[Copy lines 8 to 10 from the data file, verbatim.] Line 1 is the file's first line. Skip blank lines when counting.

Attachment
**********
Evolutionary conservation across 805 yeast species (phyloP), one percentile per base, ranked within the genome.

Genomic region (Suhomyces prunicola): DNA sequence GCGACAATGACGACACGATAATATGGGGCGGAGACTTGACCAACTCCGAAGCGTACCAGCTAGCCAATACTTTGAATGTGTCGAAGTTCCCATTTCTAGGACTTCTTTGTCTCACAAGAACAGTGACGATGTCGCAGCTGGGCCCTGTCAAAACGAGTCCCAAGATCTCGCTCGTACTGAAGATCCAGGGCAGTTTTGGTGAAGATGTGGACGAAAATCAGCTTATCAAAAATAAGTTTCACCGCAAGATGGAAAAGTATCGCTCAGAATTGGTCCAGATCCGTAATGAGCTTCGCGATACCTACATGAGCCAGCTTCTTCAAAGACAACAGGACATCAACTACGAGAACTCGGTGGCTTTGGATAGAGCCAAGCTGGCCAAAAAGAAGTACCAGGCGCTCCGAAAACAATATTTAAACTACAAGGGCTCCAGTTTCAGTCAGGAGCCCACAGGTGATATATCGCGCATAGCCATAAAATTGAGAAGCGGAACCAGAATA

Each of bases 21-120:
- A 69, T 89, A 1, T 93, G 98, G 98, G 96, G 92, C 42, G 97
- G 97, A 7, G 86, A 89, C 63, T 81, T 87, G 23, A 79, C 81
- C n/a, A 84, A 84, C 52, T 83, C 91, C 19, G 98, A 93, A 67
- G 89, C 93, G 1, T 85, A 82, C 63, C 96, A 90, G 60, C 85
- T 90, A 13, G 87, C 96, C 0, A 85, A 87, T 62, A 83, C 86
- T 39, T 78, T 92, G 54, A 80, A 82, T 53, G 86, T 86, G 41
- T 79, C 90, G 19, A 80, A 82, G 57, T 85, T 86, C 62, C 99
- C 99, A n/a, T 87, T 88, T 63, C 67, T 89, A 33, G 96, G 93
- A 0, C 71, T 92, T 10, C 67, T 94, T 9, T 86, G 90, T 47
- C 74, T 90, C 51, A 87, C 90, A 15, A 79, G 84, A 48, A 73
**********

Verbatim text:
- T 90, A 13, G 87, C 96, C 0, A 85, A 87, T 62, A 83, C 86
- T 39, T 78, T 92, G 54, A 80, A 82, T 53, G 86, T 86, G 41
- T 79, C 90, G 19, A 80, A 82, G 57, T 85, T 86, C 62, C 99